Agree with Tiny. You can of course, attempt to force the horse to comply to you with a 'bigger bit' approach. This often works, but frequently also makes the horse eventually worse. I think it's best to take training as slow and gently as necessary. It's possible if she was ridden in a 'harsh' bit that she wasn't actually *taught*, only forced. I'd personally get the horse going well in a halter/bitless/hackamore first, before thinking about a bit, or use something like a french link snaffle.

    I'd start on the ground, teaching/reinforcing yielding in all sorts of ways, to the halter as well as to fingertip & implied(bodylanguage) pressure on different areas. Then when you start out onboard, start out asking at a stand & then walk, mastering that before asking her to do same at a trot, etc.

    I'd stick to an enclosed, safe area for now, such as an arena or small paddock, so you can *ask* her to respond to gentle pressure, rather than have to try to force her for safety's sake. I'd get her reliably responsive in that sort of environment before taking her out. Remeber too that horses don't generalise well, so I'd also start with the 'easiest' stuff when out, before asking for gradually more. - Don't gallop until you can w/t/c!

    If you look up clicker training & also Parelli's 7 Games, you'll find some good info re the specifics of teaching.

    Oh, nearly forgot to add, if you think your horse is just too full of beans, what is her diet & management like? Is it possible she's getting too much high energy feed, or is she cooped up or otherwise jumping out of her skin for some reason?

    Also when did she last have her teeth attended? Has she got any body issues? Saddle fit? Checked out by a good bodyworker? Because it's possible that pain in her mouth or otherwise is why she's running through pressure.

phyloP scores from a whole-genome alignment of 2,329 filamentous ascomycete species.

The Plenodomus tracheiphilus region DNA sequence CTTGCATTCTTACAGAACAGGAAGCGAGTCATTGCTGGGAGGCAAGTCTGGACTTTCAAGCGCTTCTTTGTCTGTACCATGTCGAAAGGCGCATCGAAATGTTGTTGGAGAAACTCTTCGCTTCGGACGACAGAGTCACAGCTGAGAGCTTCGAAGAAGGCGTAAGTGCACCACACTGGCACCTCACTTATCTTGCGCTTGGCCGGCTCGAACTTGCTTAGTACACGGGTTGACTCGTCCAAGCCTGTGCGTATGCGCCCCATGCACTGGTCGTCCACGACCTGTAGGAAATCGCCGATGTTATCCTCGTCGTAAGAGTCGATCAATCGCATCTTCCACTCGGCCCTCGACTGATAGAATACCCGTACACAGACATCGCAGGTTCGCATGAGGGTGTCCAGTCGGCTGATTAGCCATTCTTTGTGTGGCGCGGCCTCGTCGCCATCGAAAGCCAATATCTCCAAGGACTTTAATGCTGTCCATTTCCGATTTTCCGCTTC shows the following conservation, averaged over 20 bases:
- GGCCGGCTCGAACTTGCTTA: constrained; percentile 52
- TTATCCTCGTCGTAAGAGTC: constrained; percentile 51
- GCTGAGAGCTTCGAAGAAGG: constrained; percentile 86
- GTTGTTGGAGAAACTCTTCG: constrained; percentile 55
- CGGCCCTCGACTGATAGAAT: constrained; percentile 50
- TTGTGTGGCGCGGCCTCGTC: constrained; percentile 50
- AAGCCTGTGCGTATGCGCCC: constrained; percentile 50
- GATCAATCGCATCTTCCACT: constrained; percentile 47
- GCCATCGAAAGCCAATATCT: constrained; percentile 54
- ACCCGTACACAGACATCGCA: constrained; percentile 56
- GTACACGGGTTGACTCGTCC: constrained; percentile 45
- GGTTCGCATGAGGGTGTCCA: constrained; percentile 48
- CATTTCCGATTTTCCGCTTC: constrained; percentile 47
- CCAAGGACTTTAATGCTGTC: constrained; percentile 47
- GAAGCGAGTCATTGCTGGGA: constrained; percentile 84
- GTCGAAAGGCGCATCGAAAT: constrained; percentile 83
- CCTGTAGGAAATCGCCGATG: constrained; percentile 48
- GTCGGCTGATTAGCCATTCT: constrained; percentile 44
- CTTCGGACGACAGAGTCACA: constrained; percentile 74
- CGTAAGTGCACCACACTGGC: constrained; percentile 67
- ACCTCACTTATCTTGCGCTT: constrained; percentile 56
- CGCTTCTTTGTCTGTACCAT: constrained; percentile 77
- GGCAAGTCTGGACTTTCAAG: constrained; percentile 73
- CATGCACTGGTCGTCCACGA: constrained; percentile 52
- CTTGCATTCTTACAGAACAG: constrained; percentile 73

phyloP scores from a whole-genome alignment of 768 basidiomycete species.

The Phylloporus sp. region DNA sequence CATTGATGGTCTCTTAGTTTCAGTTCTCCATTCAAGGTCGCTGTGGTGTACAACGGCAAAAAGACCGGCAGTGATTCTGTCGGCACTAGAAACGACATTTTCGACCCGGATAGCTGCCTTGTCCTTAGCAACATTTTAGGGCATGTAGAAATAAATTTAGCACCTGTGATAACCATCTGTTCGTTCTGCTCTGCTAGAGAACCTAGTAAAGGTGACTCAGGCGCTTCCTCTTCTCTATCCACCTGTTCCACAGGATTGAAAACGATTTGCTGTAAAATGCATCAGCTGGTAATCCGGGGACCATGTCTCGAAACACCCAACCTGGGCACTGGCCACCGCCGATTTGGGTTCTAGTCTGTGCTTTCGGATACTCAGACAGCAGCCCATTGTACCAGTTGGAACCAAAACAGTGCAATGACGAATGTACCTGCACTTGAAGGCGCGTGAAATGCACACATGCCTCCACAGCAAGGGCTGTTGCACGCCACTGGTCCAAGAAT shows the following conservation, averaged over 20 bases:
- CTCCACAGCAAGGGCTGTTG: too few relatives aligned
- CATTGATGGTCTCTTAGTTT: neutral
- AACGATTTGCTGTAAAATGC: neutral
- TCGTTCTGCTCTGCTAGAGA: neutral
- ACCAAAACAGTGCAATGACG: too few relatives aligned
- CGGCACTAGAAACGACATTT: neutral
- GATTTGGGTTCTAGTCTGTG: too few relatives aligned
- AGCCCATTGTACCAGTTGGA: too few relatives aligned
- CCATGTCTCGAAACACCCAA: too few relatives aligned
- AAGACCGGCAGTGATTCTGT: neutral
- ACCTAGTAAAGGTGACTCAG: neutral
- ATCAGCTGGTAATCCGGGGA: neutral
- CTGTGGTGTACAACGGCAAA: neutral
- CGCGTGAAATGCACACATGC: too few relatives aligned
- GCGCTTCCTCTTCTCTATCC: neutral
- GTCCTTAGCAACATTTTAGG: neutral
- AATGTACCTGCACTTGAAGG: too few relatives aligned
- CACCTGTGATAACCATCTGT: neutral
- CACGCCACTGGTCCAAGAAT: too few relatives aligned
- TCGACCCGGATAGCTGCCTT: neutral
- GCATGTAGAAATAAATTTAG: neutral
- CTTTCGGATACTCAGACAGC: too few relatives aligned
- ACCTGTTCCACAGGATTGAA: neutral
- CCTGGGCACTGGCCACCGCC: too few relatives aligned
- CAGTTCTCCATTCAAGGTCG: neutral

06-25-2012, 01:49 AM
      #5
    Green Broke
    When theres a problem on top, start at the bottom.
    So if you are having problems getting her to stop while in the saddle maybe work on ground manners. Get her following voice commands----woah---- in halter and then get back on and reassert it in the saddle.

    Bigger isnt always better.
    loosie likes this.
         
        06-25-2012, 02:31 AM
      #6
    Super Moderator
    The Argentine bit is a curb bit, that works with leverage. So, whatever amount of pressure you apply is multiplied by the length of the shanks. It is a stronger bit than a simple snaffle. Not better/worse, just stronger.

    If the horse is respectful of the Argentine snaffle, you can use that if you wish. I don't prefer them for use in two handed riding, but many people do it.

    If you want to try and build the horse's sensitivity to the reg. Snaffle, you have to be very clear about what you want, ask, get it, and release. The horse has to learn that the bit means something, and it does not mean "lean on me"

    So, when asking for a stop, you stop your seat first (stop following the walk motion with your body), then just a half second later, you close your hands . NOt like flipping a swithc, but like you are turning to concrete in that half second. At the end of that second, your hands will be like concrete and the horse will push up against them, you do not give it a release until it kind of "bounces off' your hands and backs up a step . Then you give a huge relase and praise verbally.
    You do this a lot and pretty soon the horse will start stopping easier and easier.

    The trick to making a horse more sensitive to the rein is to apply the rein , wait until you get the horse to give to the rein, and then release. Sounds simple, right? It takes paying attention so that you never let the hrose lean on the rein. It takes being aware of when the horse is trying, and giving him a little reaward for trying, and never "riding" the brakes. When your horse is just standing around, don't hold the reins tight.

    This is a very simplistic explanation. I hope that you get the gist of it, though.
    DraftyAiresMum likes this.